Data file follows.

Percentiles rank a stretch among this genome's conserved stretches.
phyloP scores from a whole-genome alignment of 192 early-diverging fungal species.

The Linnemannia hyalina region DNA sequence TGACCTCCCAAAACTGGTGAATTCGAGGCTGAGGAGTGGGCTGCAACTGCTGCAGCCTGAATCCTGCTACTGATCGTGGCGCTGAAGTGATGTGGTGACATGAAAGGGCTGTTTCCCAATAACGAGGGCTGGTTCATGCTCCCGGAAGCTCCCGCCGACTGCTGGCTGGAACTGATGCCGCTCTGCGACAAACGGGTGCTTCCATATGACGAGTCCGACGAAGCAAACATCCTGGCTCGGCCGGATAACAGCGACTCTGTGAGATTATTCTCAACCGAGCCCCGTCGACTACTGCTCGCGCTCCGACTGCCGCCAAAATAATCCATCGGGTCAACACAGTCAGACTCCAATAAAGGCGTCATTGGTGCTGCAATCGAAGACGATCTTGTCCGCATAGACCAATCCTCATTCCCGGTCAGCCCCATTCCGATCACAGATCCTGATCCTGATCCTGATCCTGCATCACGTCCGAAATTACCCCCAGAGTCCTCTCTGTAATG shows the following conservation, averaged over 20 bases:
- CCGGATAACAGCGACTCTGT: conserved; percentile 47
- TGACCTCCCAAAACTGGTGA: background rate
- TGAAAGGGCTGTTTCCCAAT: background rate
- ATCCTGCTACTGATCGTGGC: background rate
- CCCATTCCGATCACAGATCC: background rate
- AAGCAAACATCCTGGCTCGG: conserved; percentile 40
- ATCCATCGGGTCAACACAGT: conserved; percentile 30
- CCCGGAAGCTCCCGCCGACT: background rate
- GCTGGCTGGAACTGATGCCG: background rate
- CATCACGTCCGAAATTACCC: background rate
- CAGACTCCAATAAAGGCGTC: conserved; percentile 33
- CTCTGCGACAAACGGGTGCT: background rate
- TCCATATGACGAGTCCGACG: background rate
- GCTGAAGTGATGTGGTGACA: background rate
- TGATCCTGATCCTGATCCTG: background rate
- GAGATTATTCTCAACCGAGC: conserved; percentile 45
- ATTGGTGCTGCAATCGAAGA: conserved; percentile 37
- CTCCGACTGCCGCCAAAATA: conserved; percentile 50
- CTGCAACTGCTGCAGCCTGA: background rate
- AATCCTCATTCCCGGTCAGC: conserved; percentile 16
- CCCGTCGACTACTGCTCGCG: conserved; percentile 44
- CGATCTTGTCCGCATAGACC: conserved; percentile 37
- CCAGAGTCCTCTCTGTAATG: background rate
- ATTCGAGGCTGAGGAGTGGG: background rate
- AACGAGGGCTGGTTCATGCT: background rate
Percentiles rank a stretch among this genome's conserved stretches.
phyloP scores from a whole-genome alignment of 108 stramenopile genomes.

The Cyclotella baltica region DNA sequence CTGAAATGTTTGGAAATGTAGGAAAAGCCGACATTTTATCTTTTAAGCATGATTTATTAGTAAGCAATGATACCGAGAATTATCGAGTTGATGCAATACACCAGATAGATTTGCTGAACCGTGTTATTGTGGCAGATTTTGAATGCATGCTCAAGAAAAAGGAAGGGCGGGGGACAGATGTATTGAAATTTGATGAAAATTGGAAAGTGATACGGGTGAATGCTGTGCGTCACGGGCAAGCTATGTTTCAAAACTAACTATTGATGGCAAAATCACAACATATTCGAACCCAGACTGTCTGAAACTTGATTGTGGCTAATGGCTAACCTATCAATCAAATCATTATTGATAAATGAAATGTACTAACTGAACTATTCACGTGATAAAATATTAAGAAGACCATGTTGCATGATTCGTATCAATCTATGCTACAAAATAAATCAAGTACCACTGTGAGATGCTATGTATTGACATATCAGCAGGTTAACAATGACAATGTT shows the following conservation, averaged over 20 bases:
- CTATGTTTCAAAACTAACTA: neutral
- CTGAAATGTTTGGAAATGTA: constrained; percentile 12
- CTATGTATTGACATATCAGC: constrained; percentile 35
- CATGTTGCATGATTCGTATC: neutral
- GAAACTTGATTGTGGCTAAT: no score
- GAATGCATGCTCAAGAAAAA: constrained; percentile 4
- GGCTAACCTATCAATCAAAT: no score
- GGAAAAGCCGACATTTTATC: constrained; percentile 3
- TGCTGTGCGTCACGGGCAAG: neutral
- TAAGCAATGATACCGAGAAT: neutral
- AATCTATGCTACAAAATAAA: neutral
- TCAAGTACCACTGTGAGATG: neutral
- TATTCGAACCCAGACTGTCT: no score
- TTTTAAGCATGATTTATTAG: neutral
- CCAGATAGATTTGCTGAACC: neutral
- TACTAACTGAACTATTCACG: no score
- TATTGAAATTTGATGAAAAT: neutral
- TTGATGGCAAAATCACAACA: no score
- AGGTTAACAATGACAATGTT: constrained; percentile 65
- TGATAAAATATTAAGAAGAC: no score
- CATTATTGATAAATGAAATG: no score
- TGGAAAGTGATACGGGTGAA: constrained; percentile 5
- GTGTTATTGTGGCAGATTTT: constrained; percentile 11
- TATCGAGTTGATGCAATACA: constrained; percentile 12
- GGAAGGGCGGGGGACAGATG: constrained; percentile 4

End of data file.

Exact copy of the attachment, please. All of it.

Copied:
Percentiles rank a stretch among this genome's conserved stretches.
phyloP scores from a whole-genome alignment of 192 early-diverging fungal species.

The Linnemannia hyalina region DNA sequence TGACCTCCCAAAACTGGTGAATTCGAGGCTGAGGAGTGGGCTGCAACTGCTGCAGCCTGAATCCTGCTACTGATCGTGGCGCTGAAGTGATGTGGTGACATGAAAGGGCTGTTTCCCAATAACGAGGGCTGGTTCATGCTCCCGGAAGCTCCCGCCGACTGCTGGCTGGAACTGATGCCGCTCTGCGACAAACGGGTGCTTCCATATGACGAGTCCGACGAAGCAAACATCCTGGCTCGGCCGGATAACAGCGACTCTGTGAGATTATTCTCAACCGAGCCCCGTCGACTACTGCTCGCGCTCCGACTGCCGCCAAAATAATCCATCGGGTCAACACAGTCAGACTCCAATAAAGGCGTCATTGGTGCTGCAATCGAAGACGATCTTGTCCGCATAGACCAATCCTCATTCCCGGTCAGCCCCATTCCGATCACAGATCCTGATCCTGATCCTGATCCTGCATCACGTCCGAAATTACCCCCAGAGTCCTCTCTGTAATG shows the following conservation, averaged over 20 bases:
- CCGGATAACAGCGACTCTGT: conserved; percentile 47
- TGACCTCCCAAAACTGGTGA: background rate
- TGAAAGGGCTGTTTCCCAAT: background rate
- ATCCTGCTACTGATCGTGGC: background rate
- CCCATTCCGATCACAGATCC: background rate
- AAGCAAACATCCTGGCTCGG: conserved; percentile 40
- ATCCATCGGGTCAACACAGT: conserved; percentile 30
- CCCGGAAGCTCCCGCCGACT: background rate
- GCTGGCTGGAACTGATGCCG: background rate
- CATCACGTCCGAAATTACCC: background rate
- CAGACTCCAATAAAGGCGTC: conserved; percentile 33
- CTCTGCGACAAACGGGTGCT: background rate
- TCCATATGACGAGTCCGACG: background rate
- GCTGAAGTGATGTGGTGACA: background rate
- TGATCCTGATCCTGATCCTG: background rate
- GAGATTATTCTCAACCGAGC: conserved; percentile 45
- ATTGGTGCTGCAATCGAAGA: conserved; percentile 37
- CTCCGACTGCCGCCAAAATA: conserved; percentile 50
- CTGCAACTGCTGCAGCCTGA: background rate
- AATCCTCATTCCCGGTCAGC: conserved; percentile 16
- CCCGTCGACTACTGCTCGCG: conserved; percentile 44
- CGATCTTGTCCGCATAGACC: conserved; percentile 37
- CCAGAGTCCTCTCTGTAATG: background rate
- ATTCGAGGCTGAGGAGTGGG: background rate
- AACGAGGGCTGGTTCATGCT: background rate
Percentiles rank a stretch among this genome's conserved stretches.
phyloP scores from a whole-genome alignment of 108 stramenopile genomes.

The Cyclotella baltica region DNA sequence CTGAAATGTTTGGAAATGTAGGAAAAGCCGACATTTTATCTTTTAAGCATGATTTATTAGTAAGCAATGATACCGAGAATTATCGAGTTGATGCAATACACCAGATAGATTTGCTGAACCGTGTTATTGTGGCAGATTTTGAATGCATGCTCAAGAAAAAGGAAGGGCGGGGGACAGATGTATTGAAATTTGATGAAAATTGGAAAGTGATACGGGTGAATGCTGTGCGTCACGGGCAAGCTATGTTTCAAAACTAACTATTGATGGCAAAATCACAACATATTCGAACCCAGACTGTCTGAAACTTGATTGTGGCTAATGGCTAACCTATCAATCAAATCATTATTGATAAATGAAATGTACTAACTGAACTATTCACGTGATAAAATATTAAGAAGACCATGTTGCATGATTCGTATCAATCTATGCTACAAAATAAATCAAGTACCACTGTGAGATGCTATGTATTGACATATCAGCAGGTTAACAATGACAATGTT shows the following conservation, averaged over 20 bases:
- CTATGTTTCAAAACTAACTA: neutral
- CTGAAATGTTTGGAAATGTA: constrained; percentile 12
- CTATGTATTGACATATCAGC: constrained; percentile 35
- CATGTTGCATGATTCGTATC: neutral
- GAAACTTGATTGTGGCTAAT: no score
- GAATGCATGCTCAAGAAAAA: constrained; percentile 4
- GGCTAACCTATCAATCAAAT: no score
- GGAAAAGCCGACATTTTATC: constrained; percentile 3
- TGCTGTGCGTCACGGGCAAG: neutral
- TAAGCAATGATACCGAGAAT: neutral
- AATCTATGCTACAAAATAAA: neutral
- TCAAGTACCACTGTGAGATG: neutral
- TATTCGAACCCAGACTGTCT: no score
- TTTTAAGCATGATTTATTAG: neutral
- CCAGATAGATTTGCTGAACC: neutral
- TACTAACTGAACTATTCACG: no score
- TATTGAAATTTGATGAAAAT: neutral
- TTGATGGCAAAATCACAACA: no score
- AGGTTAACAATGACAATGTT: constrained; percentile 65
- TGATAAAATATTAAGAAGAC: no score
- CATTATTGATAAATGAAATG: no score
- TGGAAAGTGATACGGGTGAA: constrained; percentile 5
- GTGTTATTGTGGCAGATTTT: constrained; percentile 11
- TATCGAGTTGATGCAATACA: constrained; percentile 12
- GGAAGGGCGGGGGACAGATG: constrained; percentile 4